Richard Godbeer introduced “the salem witch hunt” in which he addresses various tragic dialogues occurring in Salem during the early modern period. During the course of Puritans, many followed strictly through the concept of catholic religious beliefs leading to apprehension in contact of compulsive behaviour influencing supernatural assumptions. Commonly the society detected this manifestation as witchcraft, overbearing that most poor, widowed and oddly conducted women were generally associated with demonic figures. During the trails mentioned in the authors book, we can sense a shift of emotion overbearing the figure being held in front of the jury and also to the people witnessing this horrific perturbation since most of women at the time,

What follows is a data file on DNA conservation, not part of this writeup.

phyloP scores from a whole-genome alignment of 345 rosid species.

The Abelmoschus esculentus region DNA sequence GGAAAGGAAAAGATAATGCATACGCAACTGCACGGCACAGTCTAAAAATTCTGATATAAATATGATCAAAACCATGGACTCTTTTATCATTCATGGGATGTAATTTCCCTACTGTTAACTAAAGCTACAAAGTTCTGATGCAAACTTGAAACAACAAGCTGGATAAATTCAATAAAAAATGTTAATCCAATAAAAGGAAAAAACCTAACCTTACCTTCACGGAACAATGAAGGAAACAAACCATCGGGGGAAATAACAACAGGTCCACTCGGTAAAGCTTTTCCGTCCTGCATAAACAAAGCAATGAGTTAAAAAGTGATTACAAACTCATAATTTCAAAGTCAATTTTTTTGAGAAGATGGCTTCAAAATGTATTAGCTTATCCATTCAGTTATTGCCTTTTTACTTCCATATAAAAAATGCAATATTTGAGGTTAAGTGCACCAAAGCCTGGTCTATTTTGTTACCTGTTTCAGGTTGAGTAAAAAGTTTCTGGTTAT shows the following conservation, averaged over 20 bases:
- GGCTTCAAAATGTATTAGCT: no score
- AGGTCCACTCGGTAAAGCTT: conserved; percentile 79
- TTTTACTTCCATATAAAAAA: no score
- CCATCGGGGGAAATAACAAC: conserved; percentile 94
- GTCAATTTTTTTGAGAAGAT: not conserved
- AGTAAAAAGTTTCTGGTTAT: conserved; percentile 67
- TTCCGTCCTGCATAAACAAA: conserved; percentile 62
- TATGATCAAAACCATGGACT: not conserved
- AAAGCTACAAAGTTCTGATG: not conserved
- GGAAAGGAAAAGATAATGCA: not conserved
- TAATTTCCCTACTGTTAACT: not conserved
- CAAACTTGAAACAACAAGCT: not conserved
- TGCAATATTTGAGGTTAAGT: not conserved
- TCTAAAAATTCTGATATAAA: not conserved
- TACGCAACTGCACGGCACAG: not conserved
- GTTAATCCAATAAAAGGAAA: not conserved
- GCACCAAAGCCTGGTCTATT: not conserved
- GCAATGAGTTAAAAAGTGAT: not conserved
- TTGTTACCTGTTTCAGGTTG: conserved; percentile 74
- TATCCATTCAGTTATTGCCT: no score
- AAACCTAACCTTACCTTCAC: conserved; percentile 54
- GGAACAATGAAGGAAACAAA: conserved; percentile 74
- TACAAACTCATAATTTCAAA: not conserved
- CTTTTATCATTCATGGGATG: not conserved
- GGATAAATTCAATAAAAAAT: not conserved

The Crucible still remains in society today because of the hysteria of Salem witch trials.The main character in this play is Abigail Williams, Abigail is very manipulative and wants everything to go her way. She is the main character and causes trouble everywhere she goes. The Salem Witch Trials is about hearings and prosecutions of people who were accused of witchcraft. In The Crucible Abigail is a no good villain. Abigail first commits adultery with Elizabeth Proctor’s husband John Proctor.
Female power in Macbeth The three witches Apart from Lady Macbeth, who is the most relevant character related to gender and power issues, the three witches are instrumental in starting the action that leads to so much tragedy. In the manner of Lady Macbeth, they try to break gender barriers, and they are represented as evil for two reasons. On the one hand, when Christianity was established witches were associated with the devil. On the other hand, Shakespeare wrote Macbeth with King James I in mind, and he wrote a book on wizardry. Many of the ideas that the king expressed to the public were included in Macbeth, such as predicting the future.